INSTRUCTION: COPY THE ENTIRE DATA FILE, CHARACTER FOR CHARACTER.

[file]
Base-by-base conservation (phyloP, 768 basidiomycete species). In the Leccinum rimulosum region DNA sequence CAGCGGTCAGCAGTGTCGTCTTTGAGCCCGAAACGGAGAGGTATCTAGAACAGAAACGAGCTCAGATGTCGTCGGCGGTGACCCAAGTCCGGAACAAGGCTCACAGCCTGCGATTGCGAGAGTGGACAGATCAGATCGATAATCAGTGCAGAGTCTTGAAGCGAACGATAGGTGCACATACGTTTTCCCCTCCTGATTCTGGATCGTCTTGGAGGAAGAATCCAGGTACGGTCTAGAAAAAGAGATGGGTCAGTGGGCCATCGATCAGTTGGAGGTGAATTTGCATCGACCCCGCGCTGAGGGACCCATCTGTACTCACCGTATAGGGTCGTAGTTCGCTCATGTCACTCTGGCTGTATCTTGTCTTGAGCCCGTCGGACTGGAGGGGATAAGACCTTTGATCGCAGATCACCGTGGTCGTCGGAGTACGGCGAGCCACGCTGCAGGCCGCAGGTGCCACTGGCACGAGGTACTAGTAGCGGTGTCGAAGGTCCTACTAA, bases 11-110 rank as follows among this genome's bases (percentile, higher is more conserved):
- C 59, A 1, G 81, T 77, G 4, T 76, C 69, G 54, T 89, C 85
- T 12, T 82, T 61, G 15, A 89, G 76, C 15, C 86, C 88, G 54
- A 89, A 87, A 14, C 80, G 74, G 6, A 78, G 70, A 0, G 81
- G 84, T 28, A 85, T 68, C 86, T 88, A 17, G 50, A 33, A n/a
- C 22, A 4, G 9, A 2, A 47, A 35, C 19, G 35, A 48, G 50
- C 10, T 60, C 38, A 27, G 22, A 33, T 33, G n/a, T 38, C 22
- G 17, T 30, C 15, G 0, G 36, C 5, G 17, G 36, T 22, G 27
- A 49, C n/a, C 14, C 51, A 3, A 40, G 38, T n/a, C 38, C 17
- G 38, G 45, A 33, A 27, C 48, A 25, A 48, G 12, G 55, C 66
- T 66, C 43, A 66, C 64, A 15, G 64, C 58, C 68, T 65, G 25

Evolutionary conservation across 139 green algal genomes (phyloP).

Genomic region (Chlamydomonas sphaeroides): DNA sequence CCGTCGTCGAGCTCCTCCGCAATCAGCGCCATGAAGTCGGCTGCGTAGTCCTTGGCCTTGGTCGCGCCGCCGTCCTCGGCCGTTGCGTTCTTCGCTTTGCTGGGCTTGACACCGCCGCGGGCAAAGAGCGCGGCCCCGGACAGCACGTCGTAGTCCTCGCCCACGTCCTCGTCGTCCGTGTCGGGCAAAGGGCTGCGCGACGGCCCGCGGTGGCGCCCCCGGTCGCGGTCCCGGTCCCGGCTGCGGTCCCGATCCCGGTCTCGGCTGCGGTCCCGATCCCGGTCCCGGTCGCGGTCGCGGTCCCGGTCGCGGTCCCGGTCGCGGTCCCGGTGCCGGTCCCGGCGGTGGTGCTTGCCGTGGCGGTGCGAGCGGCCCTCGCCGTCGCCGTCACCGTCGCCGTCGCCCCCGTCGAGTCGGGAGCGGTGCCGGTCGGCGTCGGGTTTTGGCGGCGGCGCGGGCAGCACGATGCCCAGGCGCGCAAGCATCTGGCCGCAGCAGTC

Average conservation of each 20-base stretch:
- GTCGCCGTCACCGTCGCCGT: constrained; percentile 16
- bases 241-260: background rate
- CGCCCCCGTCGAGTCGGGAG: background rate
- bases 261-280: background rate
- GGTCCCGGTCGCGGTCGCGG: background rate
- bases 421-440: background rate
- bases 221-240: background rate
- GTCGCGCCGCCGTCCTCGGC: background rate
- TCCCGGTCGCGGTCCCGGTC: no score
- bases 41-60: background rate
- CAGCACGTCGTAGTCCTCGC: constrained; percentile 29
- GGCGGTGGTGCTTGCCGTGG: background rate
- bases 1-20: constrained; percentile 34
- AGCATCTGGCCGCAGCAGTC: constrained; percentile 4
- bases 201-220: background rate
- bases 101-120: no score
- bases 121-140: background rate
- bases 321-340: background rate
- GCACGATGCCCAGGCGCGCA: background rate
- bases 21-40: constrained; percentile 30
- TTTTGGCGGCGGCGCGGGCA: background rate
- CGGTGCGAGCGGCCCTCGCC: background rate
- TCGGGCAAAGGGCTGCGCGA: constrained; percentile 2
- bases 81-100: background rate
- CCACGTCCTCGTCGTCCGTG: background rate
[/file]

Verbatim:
Base-by-base conservation (phyloP, 768 basidiomycete species). In the Leccinum rimulosum region DNA sequence CAGCGGTCAGCAGTGTCGTCTTTGAGCCCGAAACGGAGAGGTATCTAGAACAGAAACGAGCTCAGATGTCGTCGGCGGTGACCCAAGTCCGGAACAAGGCTCACAGCCTGCGATTGCGAGAGTGGACAGATCAGATCGATAATCAGTGCAGAGTCTTGAAGCGAACGATAGGTGCACATACGTTTTCCCCTCCTGATTCTGGATCGTCTTGGAGGAAGAATCCAGGTACGGTCTAGAAAAAGAGATGGGTCAGTGGGCCATCGATCAGTTGGAGGTGAATTTGCATCGACCCCGCGCTGAGGGACCCATCTGTACTCACCGTATAGGGTCGTAGTTCGCTCATGTCACTCTGGCTGTATCTTGTCTTGAGCCCGTCGGACTGGAGGGGATAAGACCTTTGATCGCAGATCACCGTGGTCGTCGGAGTACGGCGAGCCACGCTGCAGGCCGCAGGTGCCACTGGCACGAGGTACTAGTAGCGGTGTCGAAGGTCCTACTAA, bases 11-110 rank as follows among this genome's bases (percentile, higher is more conserved):
- C 59, A 1, G 81, T 77, G 4, T 76, C 69, G 54, T 89, C 85
- T 12, T 82, T 61, G 15, A 89, G 76, C 15, C 86, C 88, G 54
- A 89, A 87, A 14, C 80, G 74, G 6, A 78, G 70, A 0, G 81
- G 84, T 28, A 85, T 68, C 86, T 88, A 17, G 50, A 33, A n/a
- C 22, A 4, G 9, A 2, A 47, A 35, C 19, G 35, A 48, G 50
- C 10, T 60, C 38, A 27, G 22, A 33, T 33, G n/a, T 38, C 22
- G 17, T 30, C 15, G 0, G 36, C 5, G 17, G 36, T 22, G 27
- A 49, C n/a, C 14, C 51, A 3, A 40, G 38, T n/a, C 38, C 17
- G 38, G 45, A 33, A 27, C 48, A 25, A 48, G 12, G 55, C 66
- T 66, C 43, A 66, C 64, A 15, G 64, C 58, C 68, T 65, G 25

Evolutionary conservation across 139 green algal genomes (phyloP).

Genomic region (Chlamydomonas sphaeroides): DNA sequence CCGTCGTCGAGCTCCTCCGCAATCAGCGCCATGAAGTCGGCTGCGTAGTCCTTGGCCTTGGTCGCGCCGCCGTCCTCGGCCGTTGCGTTCTTCGCTTTGCTGGGCTTGACACCGCCGCGGGCAAAGAGCGCGGCCCCGGACAGCACGTCGTAGTCCTCGCCCACGTCCTCGTCGTCCGTGTCGGGCAAAGGGCTGCGCGACGGCCCGCGGTGGCGCCCCCGGTCGCGGTCCCGGTCCCGGCTGCGGTCCCGATCCCGGTCTCGGCTGCGGTCCCGATCCCGGTCCCGGTCGCGGTCGCGGTCCCGGTCGCGGTCCCGGTCGCGGTCCCGGTGCCGGTCCCGGCGGTGGTGCTTGCCGTGGCGGTGCGAGCGGCCCTCGCCGTCGCCGTCACCGTCGCCGTCGCCCCCGTCGAGTCGGGAGCGGTGCCGGTCGGCGTCGGGTTTTGGCGGCGGCGCGGGCAGCACGATGCCCAGGCGCGCAAGCATCTGGCCGCAGCAGTC

Average conservation of each 20-base stretch:
- GTCGCCGTCACCGTCGCCGT: constrained; percentile 16
- bases 241-260: background rate
- CGCCCCCGTCGAGTCGGGAG: background rate
- bases 261-280: background rate
- GGTCCCGGTCGCGGTCGCGG: background rate
- bases 421-440: background rate
- bases 221-240: background rate
- GTCGCGCCGCCGTCCTCGGC: background rate
- TCCCGGTCGCGGTCCCGGTC: no score
- bases 41-60: background rate
- CAGCACGTCGTAGTCCTCGC: constrained; percentile 29
- GGCGGTGGTGCTTGCCGTGG: background rate
- bases 1-20: constrained; percentile 34
- AGCATCTGGCCGCAGCAGTC: constrained; percentile 4
- bases 201-220: background rate
- bases 101-120: no score
- bases 121-140: background rate
- bases 321-340: background rate
- GCACGATGCCCAGGCGCGCA: background rate
- bases 21-40: constrained; percentile 30
- TTTTGGCGGCGGCGCGGGCA: background rate
- CGGTGCGAGCGGCCCTCGCC: background rate
- TCGGGCAAAGGGCTGCGCGA: constrained; percentile 2
- bases 81-100: background rate
- CCACGTCCTCGTCGTCCGTG: background rate